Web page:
The presence and activities of these organizations are simply not equivalent to the types of colonial authority established by the great powers of Europe. Colonial expansion involved the establishment of enclave communities from which rent and natural resources were extracted for the center economy and political administration in Europe, which local governance involved a blend of military conquest, authoritarian administration, religious conversion (especially in Latin America), and imposition of foreign legal codes that undermined indigenous systems of governance, inheritance, communal property ownership and many other features of pre-colonial society. To equate the activities of the donor agencies and the organizations on the ground with this kind of history is simply erroneous, inaccurate, and provides little by way of a solution.

While the current system is one in which development assistance continues to be inadequate (only a handful of developed countries allocate more than the U.N. target of .7% of annual GDP), state institutions in partner countries continue to be weak, and the market for non-governmental organizations competitive, there is a growing emphasis within donor agencies and their partners on the role for accountability.

My own experiences in assessing the effectiveness of nine international human rights organizations in receipt of funding from the Netherlands revealed that many organizations have strong accountability mechanisms in place that tag project and program outputs, outcomes, and impact to particular lines of funding and particular donor agencies. Donors, for their part, have increased the reporting requirements for their partner organizations in ways that enhance accountability across the sector.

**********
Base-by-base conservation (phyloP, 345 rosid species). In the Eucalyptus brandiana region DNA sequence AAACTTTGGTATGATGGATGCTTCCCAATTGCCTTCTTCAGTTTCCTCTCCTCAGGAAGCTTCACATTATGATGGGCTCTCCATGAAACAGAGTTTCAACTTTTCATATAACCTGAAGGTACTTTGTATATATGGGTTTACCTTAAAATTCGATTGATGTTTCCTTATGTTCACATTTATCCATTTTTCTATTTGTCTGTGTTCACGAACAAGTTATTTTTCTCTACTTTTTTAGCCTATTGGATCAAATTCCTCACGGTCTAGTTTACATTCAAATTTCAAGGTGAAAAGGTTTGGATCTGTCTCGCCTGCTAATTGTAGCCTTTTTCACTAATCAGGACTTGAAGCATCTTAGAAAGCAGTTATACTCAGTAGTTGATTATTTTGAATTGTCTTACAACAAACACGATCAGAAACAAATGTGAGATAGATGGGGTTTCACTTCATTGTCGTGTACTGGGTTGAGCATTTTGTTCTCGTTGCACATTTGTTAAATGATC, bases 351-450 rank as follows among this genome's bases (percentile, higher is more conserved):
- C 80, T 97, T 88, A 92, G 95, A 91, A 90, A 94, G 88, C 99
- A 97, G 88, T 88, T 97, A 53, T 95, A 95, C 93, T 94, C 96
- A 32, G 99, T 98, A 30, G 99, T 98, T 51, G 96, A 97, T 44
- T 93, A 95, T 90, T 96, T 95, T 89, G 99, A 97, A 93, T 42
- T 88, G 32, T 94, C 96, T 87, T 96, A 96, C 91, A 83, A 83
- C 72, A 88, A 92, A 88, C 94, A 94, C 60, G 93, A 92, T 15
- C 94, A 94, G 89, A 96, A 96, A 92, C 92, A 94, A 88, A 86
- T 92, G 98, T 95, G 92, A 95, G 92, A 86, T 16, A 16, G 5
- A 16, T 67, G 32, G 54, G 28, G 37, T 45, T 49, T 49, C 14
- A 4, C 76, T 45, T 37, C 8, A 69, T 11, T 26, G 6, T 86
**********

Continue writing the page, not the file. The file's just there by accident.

While such reporting requirements have created new demand on organizations and occupy larger proportions of their annual budgets, good reporting procedures and mechanisms of accountability, impact assessment, and feedback, mean that it is now more possible than ever to assess the value of these activities and the contribution that they make in providing much needed redress in some of the world’s most difficult settings. Like “The New Colonialists,” I too have a certain optimism for the role that aid agencies and their partner organisations can have, but they are simply not colonialists and they are much further along the route to establishing systems of accountability than the article suggests.

Dr. Todd Landman is Director of the Centre for Democratic Governance, Department of Government, at University of Essex. He is author of Issues and Methods in Comparative Politics, 3rd Edition (Routledge 2008), Studying Human Rights (Routledge 2006), and Protecting Human Rights (Georgetown 2005); co-author of Governing Latin America (Polity 2003) and Citizenship Rights and Social Movements (Oxford 1997); and co-editor of the Sage Handbook of Comparative Politics (Sage 2009). Dr. Landman has served as international human rights and democracy consultant for UNDP, Office of the High Commissioner for Human Rights, CIDA, DFID, DANIDA, IDEA, UK Foreign and Commonwealth Office, Foreign Ministry of the Netherlands, Foreign Ministry of Mongolia, International Centre for Human Rights Policy, and Minority Rights Group International. His personal website can be found at http://privatewww.essex.ac.uk/~todd.


Cosmopolitanism and Rationalizing Tendencies

by James Pattison, University of West England

"We should not let the pejorative language of colonialism lead us to forget that what matters is securing people’s basic needs, and not let dependency provide us with another convenient rationalization for why we don’t do anything wrong when we choose not to help those less fortunate than ourselves."